Everyone has them. Good editors are fairer than the average guy, by instinct and training. But, confronted with three juicy news tips in a day, they'll push first the one they deem most important and likeliest to pan out, which is a bias.

Still, a great and editorially liberal newspaper like the New York Times will break seismic negative news in its independent news pages on a right-wing atrocity like Trump and a left-wing atrocity like Harvey Weinstein.

And it's dangerous, smacking of tyrannical impulse, for that right-wing atrocity to use his office to discredit a great newspaper and the free press generally. It's better to whine only about individual errors and injustices, as Bill Clinton so whined when that same editorially liberal Times obsessed in its independent news pages on the bogus Whitewater charges.

It's better to say your Whitewater stories are wrong than to say fake news.

And it's better to say your opinion column turned out to be stupid than to say fake news.

One other thing, for full context: Stock markets have been known to go way up because of factors that later contribute to them crashing. Some experts cite interest rates kept artificially low as the reason for today's raging bullishness, and say that will soon change.

Krugman could turn out to have been premature, not wrong.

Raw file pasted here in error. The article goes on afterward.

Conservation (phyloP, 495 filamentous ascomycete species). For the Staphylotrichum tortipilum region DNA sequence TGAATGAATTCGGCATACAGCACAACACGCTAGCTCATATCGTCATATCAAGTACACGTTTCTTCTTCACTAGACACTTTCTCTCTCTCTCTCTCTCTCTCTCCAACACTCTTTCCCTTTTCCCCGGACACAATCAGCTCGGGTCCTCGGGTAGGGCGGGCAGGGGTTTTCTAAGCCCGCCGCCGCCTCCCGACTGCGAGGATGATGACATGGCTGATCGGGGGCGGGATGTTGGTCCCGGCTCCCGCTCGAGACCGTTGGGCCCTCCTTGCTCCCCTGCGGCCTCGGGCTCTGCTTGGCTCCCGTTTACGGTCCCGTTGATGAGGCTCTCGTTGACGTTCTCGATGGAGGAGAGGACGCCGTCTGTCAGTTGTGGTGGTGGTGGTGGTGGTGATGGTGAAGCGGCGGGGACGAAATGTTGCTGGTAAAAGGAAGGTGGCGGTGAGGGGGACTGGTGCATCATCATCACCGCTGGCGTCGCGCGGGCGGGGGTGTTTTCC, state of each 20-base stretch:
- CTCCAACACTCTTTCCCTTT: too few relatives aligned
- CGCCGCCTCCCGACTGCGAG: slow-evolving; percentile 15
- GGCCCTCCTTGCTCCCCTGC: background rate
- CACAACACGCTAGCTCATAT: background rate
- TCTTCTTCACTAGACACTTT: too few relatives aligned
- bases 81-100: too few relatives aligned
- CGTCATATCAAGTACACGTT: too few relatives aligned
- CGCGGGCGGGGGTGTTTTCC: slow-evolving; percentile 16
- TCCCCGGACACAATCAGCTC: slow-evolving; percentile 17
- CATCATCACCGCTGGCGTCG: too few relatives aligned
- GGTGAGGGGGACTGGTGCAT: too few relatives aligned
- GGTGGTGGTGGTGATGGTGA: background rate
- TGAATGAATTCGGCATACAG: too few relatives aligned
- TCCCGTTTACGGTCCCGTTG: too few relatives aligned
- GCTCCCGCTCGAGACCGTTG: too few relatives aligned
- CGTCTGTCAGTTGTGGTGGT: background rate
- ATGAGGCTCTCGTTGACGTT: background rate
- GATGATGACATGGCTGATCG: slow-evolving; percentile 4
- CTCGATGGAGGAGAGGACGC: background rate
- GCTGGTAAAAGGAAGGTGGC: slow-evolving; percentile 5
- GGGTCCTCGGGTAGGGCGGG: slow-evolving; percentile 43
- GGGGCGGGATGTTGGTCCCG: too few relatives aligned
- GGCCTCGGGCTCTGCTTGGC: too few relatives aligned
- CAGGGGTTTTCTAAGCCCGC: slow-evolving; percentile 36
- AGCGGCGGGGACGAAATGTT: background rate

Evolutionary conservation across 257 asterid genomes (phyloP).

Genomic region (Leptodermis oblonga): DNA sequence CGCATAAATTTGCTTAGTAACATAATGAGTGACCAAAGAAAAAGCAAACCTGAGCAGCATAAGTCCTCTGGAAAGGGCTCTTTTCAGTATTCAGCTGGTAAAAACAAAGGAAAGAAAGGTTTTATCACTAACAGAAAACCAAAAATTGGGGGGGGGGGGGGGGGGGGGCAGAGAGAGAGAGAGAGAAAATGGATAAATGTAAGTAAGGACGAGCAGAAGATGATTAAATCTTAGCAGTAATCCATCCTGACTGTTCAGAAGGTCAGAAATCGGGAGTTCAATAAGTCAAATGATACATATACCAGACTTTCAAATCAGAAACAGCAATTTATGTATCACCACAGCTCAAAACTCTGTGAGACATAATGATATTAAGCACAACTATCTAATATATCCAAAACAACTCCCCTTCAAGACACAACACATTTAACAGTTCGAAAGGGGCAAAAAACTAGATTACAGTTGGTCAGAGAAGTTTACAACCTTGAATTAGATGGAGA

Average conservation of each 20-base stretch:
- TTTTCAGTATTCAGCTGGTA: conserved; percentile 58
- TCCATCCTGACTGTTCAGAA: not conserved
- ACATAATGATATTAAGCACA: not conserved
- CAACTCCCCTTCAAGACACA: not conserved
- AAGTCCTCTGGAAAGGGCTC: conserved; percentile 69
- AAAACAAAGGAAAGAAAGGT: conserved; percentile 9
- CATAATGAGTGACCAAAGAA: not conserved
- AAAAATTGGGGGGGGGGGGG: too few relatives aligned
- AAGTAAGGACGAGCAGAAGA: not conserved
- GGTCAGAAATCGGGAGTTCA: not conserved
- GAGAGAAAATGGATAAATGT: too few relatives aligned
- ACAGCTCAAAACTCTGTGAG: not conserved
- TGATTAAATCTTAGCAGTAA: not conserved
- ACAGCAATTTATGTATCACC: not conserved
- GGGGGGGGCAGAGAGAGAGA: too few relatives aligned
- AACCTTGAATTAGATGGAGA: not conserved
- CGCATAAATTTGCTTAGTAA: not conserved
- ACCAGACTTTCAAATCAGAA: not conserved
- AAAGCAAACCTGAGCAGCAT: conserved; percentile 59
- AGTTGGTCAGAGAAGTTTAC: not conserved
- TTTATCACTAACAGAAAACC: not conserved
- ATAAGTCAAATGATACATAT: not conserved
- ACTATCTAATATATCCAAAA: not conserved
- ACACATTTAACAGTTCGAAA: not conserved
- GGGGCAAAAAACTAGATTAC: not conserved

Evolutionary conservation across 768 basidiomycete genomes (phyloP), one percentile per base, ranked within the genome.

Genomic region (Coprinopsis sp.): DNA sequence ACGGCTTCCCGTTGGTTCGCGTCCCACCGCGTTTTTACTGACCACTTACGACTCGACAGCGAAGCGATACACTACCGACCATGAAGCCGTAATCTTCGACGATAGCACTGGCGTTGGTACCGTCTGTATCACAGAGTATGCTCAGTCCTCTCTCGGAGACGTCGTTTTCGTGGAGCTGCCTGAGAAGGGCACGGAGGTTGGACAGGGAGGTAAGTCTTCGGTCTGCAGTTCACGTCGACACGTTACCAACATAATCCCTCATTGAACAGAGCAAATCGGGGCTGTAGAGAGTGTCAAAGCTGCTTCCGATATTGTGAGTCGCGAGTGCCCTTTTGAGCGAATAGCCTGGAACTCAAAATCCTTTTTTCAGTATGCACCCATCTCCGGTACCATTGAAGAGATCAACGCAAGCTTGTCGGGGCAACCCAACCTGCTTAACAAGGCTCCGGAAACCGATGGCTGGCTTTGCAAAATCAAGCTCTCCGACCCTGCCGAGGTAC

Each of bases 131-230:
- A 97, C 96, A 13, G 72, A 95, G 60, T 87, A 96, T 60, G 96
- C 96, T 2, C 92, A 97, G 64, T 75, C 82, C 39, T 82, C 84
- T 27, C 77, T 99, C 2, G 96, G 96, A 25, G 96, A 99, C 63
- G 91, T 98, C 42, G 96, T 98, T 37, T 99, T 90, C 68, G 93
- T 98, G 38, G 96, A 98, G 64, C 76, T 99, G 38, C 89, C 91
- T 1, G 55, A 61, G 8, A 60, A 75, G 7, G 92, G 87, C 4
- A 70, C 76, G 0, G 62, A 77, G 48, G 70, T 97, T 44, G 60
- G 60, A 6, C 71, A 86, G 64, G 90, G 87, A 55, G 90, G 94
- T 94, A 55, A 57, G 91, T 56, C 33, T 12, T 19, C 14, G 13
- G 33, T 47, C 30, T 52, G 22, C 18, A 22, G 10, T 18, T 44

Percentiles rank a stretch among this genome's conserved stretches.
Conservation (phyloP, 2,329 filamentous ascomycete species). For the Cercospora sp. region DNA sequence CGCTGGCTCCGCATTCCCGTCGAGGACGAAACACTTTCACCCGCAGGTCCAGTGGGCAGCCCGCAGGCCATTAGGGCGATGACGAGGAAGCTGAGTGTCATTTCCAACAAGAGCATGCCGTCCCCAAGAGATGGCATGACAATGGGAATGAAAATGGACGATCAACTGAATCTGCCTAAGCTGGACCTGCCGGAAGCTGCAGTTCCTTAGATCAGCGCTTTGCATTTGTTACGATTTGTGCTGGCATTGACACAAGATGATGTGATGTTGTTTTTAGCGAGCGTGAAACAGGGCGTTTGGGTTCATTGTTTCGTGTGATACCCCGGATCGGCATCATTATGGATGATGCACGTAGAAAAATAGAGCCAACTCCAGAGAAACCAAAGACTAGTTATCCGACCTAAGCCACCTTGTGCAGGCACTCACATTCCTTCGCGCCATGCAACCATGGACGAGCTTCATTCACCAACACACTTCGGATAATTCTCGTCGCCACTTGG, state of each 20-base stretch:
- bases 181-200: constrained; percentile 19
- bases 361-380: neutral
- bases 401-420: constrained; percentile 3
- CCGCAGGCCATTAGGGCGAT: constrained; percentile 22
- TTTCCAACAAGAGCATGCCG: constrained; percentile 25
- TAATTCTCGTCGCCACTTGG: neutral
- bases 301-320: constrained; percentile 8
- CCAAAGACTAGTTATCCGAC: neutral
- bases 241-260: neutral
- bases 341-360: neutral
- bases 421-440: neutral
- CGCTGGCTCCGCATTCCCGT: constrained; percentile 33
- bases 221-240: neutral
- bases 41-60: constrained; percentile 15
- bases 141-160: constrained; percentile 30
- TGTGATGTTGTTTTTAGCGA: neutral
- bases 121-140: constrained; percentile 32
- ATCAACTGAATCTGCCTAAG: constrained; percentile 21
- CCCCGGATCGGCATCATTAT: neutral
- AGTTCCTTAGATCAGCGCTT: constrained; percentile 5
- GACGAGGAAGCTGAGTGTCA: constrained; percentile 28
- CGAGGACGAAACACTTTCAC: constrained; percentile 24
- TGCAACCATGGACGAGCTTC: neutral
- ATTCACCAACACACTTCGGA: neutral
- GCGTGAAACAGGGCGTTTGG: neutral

I don't know. And I'm not saying.

But here are a few things we plainly know, because they are not opinions, but facts, and they don't fluctuate like markets: Trump's inaugural in January 2017 was not the largest-attended ever and never will be; Barack Obama didn't bug Trump Tower; and Obama was born in Hawaii, which was a state of these United States at the time.

I'll chance one new prediction and stand for public accountability on it: If the stock market drops precipitously, Trump will explain that he has nothing to do with that.


John Brummett, whose column appears regularly in the Arkansas Democrat-Gazette, was inducted into the Arkansas Writers' Hall of Fame in 2014. Email him at Read his @johnbrummett Twitter feed.

Editorial on 01/21/2018

Print Headline: Boneheaded, not fake

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  • WGT
    January 21, 2018 at 7:33 a.m.

    Trump is very good at bankrupting. Bankrupter in Chief. Has a nice ring. A tone. Deep. A clang. Like the lock on a prison door. (Just an opinion.) Could be fake. Could be boneheaded. Could be fact. Weather prediction- Muddy, with a distinct posibility of Obsruction.
    Thank you John.

    January 21, 2018 at 7:46 a.m.

    Well this is certainly drabble. Still listening too or hoping that Krugman is right? Please, the New Madrid fault could sweep LR to Fort Smith, but I haven't built my Ark yet, but like Brummett might be?

  • TimberTopper
    January 21, 2018 at 8:01 a.m.

    John, your final prediction is spot on!

  • mozarky2
    January 21, 2018 at 8:35 a.m.

    Robert Ehrlich in today's National Review: